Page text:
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“The events in our lives happen in a sequence in time, but in their significance to ourselves they find their own order the continuous thread of revelation.”
- Eudora Welty
Have you ever come to a moment in your life when you find that some of life’s seemingly unrelated threads actually weave together into a pattern that makes sense? As a kid I grew up devouring books. I credit my sister for instilling the love of a good story - she would concoct her own “choose your own” adventure tales as we lay in bed at night. I also grew up with the Blue Ridge Mountains as my backyard and my family would often go on camping trips. Whether it registered then or not, I always had access to the outdoors. A love of words, a curiosity to create, and the beauty of nature impressing upon me its phenomenons have all been silent milestones for the launch of “The Wild Wonders of Alabama,” the first of a new book series that focuses on America’s amazing wild places.
“If memories change the pathways of the brain, then the trail must still be there. It's just a matter of waiting for the wild things to emerge out of the understory.”
- Richard Powers, The Overstory
An avid hiker, I love the outdoors, marveling at its ever changing beauty, and respecting its often formidable terrain and changing weather. But it has only recently occurred to me that my experience of nature is fundamentally different than others that I know. Whereas when I walk through a forest and see green leaves and brown bark, they see sugar maple, sassafras and eastern white pine. As a visual designer, I liken their intimate understanding of nature to how I can’t walk down a busy city street or open a magazine without dissecting visual messages for their use of layout, fonts and color. When it comes to the natural world, I am half-blind to the larger system at play. It isn’t that I need to know all the names of trees to make sense of nature, but it’s the realization that I lack an awareness of what I’m really seeing. The true beauty of nature is comprehending our humble place among the millions of interactions of minerals, seeds, and spores that cause things to bloom, decay, and erode - all in a landscape that took billions of years to form.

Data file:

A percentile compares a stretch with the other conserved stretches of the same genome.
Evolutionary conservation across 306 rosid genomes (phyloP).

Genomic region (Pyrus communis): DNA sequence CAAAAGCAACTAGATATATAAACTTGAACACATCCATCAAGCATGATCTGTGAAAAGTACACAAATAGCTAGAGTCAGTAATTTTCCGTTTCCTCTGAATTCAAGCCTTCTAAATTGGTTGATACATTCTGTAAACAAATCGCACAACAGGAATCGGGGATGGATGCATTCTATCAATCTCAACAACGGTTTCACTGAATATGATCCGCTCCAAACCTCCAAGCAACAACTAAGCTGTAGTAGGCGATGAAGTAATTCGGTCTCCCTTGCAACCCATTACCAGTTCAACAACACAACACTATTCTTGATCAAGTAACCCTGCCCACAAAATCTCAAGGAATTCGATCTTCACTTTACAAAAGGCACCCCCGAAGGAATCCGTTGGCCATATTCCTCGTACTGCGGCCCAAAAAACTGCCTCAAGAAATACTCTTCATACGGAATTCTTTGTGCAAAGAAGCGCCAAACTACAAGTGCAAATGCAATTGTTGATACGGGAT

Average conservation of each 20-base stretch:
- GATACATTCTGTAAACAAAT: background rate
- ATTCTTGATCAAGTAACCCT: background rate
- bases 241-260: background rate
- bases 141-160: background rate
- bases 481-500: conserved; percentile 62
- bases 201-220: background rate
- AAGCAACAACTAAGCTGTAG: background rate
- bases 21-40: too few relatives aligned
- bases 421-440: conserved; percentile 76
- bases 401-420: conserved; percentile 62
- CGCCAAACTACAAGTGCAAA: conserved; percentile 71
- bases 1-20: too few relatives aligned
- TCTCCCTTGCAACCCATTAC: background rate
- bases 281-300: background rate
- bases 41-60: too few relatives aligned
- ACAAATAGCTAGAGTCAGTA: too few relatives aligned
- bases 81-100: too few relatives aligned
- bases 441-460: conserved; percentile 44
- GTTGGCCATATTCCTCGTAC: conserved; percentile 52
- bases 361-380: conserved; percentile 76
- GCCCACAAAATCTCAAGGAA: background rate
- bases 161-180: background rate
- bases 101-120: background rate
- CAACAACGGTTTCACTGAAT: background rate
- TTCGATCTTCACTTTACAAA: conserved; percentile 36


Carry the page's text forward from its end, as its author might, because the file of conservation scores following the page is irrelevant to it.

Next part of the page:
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“How vain it is to sit down to write when you have not stood up to live.”
- Henry David Thoreau
I have teamed up with a knowledgeable ecologist who does walk the woods knowing the names of trees. Together, we hope this project will spark the curiosity of young readers to learn more about the natural world at an early age, so that they can aim for more sustainable ways of living. It would be our hope they would walk the understory and really, truly see the wonder around them. While nature doesn’t have borders, there is a sense of pride in the places we are from or where we choose to call home, which is why we're going state by state. We hope you’ll join us on this wild and wonderful journey in discovering America’s unique natural heritage.